If in the coming years, resource depletion and biosphere destruction indeed became threateing for human life and survival, the corresponding suffering to be expected with the dying of 8 billion sounds like a nightmare. How ever you see it: Dying out with dignity for the individual seems impossible with such a high world population. Even if Homo sapiens as a species survives the coming centuries, mass dyings seem very likely.
Our humanist world view (in the sense of the Giordano Bruno foundation) offers a precious ethical frame for living together as human beings. Does this appreciation of human life mean that we have to welcome a hopelessly overpopulated planet, only because we appreciate every life even before conception? In case of a mass dying or the extinction of mankind, the non/never-individual, who’s procreation has never become manifest can not add to the totals of sufferings, and may be better off, than individuals without hope and a life in misery ending in a death with suffering.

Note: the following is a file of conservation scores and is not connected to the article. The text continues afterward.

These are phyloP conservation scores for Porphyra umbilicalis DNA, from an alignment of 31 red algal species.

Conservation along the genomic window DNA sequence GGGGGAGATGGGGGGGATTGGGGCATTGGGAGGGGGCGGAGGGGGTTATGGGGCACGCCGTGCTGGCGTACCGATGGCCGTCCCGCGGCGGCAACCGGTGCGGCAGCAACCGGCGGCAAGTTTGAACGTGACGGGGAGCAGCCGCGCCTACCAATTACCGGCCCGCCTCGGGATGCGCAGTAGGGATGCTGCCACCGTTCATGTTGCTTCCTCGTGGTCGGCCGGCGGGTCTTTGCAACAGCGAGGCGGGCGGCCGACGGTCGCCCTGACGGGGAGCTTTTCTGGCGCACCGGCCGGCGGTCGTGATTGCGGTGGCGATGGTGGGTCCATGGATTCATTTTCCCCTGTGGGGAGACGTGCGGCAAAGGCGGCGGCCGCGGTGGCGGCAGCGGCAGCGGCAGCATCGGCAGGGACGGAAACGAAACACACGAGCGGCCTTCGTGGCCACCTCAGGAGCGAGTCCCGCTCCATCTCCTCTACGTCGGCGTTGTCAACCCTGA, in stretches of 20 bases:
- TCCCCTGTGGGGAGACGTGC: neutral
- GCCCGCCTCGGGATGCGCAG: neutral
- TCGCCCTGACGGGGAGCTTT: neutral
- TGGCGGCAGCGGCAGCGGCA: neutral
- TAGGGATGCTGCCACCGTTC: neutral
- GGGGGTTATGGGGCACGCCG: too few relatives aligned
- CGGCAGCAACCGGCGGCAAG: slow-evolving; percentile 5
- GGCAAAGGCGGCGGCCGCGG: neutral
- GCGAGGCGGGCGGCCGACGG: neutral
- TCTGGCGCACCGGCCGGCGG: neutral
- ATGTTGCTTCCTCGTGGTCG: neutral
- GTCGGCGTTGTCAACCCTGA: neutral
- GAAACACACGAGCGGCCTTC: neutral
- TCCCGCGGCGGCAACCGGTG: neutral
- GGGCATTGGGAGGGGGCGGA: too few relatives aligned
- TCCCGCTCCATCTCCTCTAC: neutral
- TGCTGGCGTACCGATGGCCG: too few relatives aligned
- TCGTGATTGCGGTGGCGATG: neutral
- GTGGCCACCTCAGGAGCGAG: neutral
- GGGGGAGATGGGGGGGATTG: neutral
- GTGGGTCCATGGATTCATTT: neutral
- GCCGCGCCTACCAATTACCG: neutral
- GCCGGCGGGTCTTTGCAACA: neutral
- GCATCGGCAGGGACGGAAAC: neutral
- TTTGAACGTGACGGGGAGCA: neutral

In Europe the antinatalist philosophy of (non-)life rejects reproduction. Fertility in Europe is below the population reproduction quota of 2.1 births per woman. Growing population figures are therefore exclusively due to immigration. The regional differences with regards to the fertility figures, suggest the conclusion that while in Africa a declining fertility would be urgently desireable, a slightly different development may be good for Europe, namely a (light) increase of fertility. In principle, however, Europe could also make do with a distinct population decline as (at least Western) Europe belongs to the most densely populated regions of the world.